• Martin Niemoller – A hero of World War One disliked the ideas of German Christians and, with Bonhoeffer, formed an alternative “Confessional Church.” As a result he and hundreds of other ministers were put into concentration camps. He was in a concentration camp from 1938 to 1945 and survived the wa despite Hitler ordering his execution.
  • Paul Schneider – was a pastor in small town who criticised Hitler and Goebbels. In 1934 he was warned to stop but did not and was sent to a concentration camp in 1937. He refused to salute the Nazi flag and was whipped in public – he left to become a lice ridden skeleton. He still refused not to give up preaching – and was defiant and even watched and notes SS murders of inmates. He was kept in the camp for two years.
  • Cardinal Galen – this Catholic cardinal attacked the Nazis as early as 1934 and in 1941 he revealed the existence of the Nazis Euthanasia campaign. The Nazis did not want him to become a martyr so took no action directly against him – he was too popular and influential. They feared a backlash against the Nazis.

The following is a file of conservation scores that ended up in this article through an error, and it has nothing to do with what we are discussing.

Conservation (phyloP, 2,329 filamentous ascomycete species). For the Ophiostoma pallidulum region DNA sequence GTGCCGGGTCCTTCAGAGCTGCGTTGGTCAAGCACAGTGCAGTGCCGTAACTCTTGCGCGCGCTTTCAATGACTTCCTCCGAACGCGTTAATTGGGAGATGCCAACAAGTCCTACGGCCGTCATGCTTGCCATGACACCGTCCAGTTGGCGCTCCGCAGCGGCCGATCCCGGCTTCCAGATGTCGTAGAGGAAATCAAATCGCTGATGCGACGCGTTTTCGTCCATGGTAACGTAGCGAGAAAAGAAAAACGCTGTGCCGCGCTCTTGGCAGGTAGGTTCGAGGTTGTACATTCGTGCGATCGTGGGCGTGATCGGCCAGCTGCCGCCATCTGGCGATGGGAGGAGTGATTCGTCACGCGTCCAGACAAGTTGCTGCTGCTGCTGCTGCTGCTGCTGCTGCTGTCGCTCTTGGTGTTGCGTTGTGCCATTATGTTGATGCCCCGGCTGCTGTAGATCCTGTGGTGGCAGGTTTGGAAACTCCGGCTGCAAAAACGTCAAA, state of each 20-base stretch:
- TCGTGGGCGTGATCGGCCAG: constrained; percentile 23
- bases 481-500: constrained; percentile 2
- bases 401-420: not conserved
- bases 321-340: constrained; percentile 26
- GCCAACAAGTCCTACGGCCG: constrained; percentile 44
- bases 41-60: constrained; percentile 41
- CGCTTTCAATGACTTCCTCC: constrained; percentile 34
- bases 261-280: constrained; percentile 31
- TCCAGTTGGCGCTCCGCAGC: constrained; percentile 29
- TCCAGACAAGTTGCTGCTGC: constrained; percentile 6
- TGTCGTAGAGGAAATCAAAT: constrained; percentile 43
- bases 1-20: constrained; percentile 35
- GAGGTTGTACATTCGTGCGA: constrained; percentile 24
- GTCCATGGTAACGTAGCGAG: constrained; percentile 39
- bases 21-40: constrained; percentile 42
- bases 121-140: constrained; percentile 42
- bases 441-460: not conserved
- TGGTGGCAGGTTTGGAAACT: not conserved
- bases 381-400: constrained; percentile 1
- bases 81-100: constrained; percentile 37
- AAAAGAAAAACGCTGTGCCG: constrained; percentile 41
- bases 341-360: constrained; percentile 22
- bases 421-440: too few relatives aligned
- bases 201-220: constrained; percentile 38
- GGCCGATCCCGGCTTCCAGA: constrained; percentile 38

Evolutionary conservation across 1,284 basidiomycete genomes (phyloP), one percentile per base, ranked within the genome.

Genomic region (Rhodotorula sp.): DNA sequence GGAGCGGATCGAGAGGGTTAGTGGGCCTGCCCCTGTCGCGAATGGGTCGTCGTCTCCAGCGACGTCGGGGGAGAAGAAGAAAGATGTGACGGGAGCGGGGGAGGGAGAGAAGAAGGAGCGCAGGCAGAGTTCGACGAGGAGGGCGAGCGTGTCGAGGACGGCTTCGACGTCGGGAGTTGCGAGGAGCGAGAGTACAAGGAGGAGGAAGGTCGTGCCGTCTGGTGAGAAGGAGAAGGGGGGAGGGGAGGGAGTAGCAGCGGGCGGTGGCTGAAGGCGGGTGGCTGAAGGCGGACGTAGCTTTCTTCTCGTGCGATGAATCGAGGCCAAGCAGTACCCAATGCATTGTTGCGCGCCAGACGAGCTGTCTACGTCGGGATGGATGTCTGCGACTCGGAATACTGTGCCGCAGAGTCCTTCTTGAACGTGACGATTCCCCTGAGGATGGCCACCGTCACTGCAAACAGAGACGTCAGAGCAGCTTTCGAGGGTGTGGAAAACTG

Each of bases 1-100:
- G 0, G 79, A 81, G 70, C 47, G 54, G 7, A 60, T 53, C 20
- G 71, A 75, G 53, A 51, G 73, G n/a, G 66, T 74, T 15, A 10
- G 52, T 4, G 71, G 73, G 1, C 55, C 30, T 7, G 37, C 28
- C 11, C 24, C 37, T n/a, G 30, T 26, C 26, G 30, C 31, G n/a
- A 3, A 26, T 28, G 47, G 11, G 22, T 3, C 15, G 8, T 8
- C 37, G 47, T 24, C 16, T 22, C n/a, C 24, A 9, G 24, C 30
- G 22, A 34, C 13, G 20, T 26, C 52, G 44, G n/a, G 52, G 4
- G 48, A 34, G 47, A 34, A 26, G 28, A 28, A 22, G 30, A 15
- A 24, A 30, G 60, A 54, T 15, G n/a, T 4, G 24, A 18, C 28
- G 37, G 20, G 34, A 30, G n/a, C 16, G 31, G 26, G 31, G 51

• Josef Fath – was a Catholic priest in a rural village where the church clashed with Nazi schoolteachers and the Hitler Youth – he stirred up the campaign and proved that in many areas the church was still much more powerful than the Nazi party.
  • Jehovah’s witnesses – Germany only had 30 000 Jehovah’s witnesses who believed that the state should not tell people what to do –  all of them were put into concentration camps where 10 000 of them died.

Did the Nazis succeed in controlling the churches?
As the regime grew stronger they felt more able to take on the power of the churches. Here are some of the attempts they made.